Power Play

By staff September 1, 2002

Nine years ago, we decided to publish a list of the 100 most powerful people in Sarasota. For several months, we collected, analyzed and squabbled over an ever-growing list of names, then struggled to encapsulate each person's achievements, personality and place in the town's hierarchy in a 40 to 50-word description. Finally, exhausted and alarmingly behind on everything else, we sent the story off to the printer and waited, with a mixture of pride, glee and apprehension, to see how it would be received.

Well, the earth didn't move and we didn't make publishing history, but we sure received a frenzy of phone calls, letters and comments; and that March 1993 magazine became our single most-requested issue ever. People still trickle in and ask for it. Publishers notice things like that, and for several years ours has been prodding us for an updated version.

Happy as we were to laze on our laurels, we had to agree a new list was long overdue; power, as Herodotus noted, is precarious, and few hold it forever. Besides, in a city with so many newcomers-and so many old-timers as well-the players change even more quickly than in places with more stable populations.

And, in fact, although our definition of power remains the same-the ability and inclination to make things happen, especially things that affect the shape and character of the city-the overwhelming majority of the names on the 2002 list, which begins on page 46, are new. What else is different? Nine years ago, some of the town's biggest power brokers were bankers, but only four bankers made this year's list. Because of consolidation and other changes in that industry, today's bankers often enter and exit the local scene quickly; with neither the roots nor the autonomy to get deeply involved, they're less likely to devote themselves to the community.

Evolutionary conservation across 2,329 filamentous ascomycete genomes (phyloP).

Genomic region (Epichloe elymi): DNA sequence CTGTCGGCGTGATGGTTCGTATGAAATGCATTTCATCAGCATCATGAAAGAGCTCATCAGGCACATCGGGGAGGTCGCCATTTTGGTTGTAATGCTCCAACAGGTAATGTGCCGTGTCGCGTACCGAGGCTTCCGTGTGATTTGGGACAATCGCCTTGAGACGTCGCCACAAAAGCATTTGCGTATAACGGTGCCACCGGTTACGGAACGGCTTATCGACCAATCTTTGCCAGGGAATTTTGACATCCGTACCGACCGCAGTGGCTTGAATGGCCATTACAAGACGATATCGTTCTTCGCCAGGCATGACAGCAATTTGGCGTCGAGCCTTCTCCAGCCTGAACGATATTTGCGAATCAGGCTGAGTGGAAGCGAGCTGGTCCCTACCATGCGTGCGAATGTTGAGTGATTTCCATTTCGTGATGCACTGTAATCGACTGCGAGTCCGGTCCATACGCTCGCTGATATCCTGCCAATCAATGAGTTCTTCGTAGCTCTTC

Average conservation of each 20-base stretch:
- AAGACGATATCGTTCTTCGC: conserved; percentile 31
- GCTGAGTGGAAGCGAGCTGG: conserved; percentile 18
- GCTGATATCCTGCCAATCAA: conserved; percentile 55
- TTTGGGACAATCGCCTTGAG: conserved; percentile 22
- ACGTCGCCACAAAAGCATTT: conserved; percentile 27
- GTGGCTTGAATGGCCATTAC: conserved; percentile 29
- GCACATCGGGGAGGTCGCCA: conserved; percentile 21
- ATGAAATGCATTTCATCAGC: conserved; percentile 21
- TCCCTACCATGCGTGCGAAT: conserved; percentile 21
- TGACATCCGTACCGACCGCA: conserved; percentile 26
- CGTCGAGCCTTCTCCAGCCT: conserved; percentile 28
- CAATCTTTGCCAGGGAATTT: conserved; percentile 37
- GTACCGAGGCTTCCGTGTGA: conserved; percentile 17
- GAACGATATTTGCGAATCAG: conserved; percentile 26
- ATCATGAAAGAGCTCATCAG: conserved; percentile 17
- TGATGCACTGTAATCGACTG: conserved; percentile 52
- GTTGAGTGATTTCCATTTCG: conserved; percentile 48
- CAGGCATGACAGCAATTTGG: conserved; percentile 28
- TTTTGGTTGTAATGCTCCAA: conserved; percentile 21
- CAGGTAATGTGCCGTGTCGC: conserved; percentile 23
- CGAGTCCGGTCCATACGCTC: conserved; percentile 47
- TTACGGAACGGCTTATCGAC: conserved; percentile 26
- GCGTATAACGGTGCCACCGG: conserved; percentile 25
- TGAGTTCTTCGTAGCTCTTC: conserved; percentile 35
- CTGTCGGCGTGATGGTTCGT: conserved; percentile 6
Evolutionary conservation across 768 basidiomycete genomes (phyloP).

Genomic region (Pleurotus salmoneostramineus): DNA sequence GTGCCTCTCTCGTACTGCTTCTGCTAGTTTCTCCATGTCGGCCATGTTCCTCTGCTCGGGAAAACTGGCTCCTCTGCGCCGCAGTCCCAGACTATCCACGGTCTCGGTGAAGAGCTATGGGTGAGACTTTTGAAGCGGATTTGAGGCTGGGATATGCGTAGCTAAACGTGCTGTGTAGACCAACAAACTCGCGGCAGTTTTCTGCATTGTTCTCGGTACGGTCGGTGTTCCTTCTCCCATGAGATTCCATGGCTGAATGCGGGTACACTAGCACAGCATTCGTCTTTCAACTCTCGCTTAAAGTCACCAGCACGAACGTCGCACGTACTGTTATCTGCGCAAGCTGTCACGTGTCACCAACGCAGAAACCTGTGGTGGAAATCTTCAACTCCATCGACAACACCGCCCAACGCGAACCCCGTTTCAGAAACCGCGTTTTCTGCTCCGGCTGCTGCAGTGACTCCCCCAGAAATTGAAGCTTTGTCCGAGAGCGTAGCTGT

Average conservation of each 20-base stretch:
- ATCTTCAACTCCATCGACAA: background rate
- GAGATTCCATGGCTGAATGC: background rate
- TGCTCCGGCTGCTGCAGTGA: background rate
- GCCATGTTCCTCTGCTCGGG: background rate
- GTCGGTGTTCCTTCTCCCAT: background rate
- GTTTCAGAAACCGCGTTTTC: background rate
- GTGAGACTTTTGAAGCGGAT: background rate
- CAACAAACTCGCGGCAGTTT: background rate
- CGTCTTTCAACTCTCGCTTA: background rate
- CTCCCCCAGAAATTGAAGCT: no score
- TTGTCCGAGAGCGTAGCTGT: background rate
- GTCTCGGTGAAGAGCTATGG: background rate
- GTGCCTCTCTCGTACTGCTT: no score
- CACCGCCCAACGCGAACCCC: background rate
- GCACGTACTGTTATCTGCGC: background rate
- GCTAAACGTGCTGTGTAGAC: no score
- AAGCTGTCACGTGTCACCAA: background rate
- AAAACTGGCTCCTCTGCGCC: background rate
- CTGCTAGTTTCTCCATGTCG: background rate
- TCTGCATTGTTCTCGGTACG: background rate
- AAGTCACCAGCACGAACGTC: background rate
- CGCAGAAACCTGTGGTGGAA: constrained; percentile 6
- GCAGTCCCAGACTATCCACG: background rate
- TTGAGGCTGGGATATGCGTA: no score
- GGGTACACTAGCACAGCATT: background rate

We also seem to have fewer of the multi-faceted visionaries Sarasota is famous for-articulate, sophisticated people who understand and care about the arts, politics, and the civic good as well as business. Maybe that wider vision and sense of social responsibility were more highly developed in the generations that are now passing, or maybe the town is just getting too big for anyone to take in the entire view. But as a newspaper old-timer commented in one of our meetings, those folks were fun and fascinating in a way that some single-issue newcomers simply aren't.

Any good list, of course, tells a story, and despite those small changes, the story our list tells about Sarasota is unchanged in its essentials. About one-third of our power is concentrated in the arts, not-for-profits and the retired; about 10 percent comes from government and politics; and the number of people in real estate and development far outweigh those in other businesses. Some smaller centers of power: Six people represent tourism and the hospitality industry, seven are attorneys and seven come from the media (usually from the business rather than the reporting end, we were miffed to note). In other words: Sarasota is still a town that's primarily about retirement, leisure time and real estate. Also, in an era when many rapidly growing cities are becoming more multi-cultural, we remain overwhelmingly white. Only a smattering of minorities show up on our list (or in our census data), although we do have more than we did in 1993, including some Hispanics.

Every story needs some surprises and a villain or two, but you'll have to read ours to decide who they are. And once again, we're braced for your reaction. If, as Seneca said, "To be able to endure odium is the first art to be learned by those who aspire to power," how much truer that is for those who aspire to write about the powerful!

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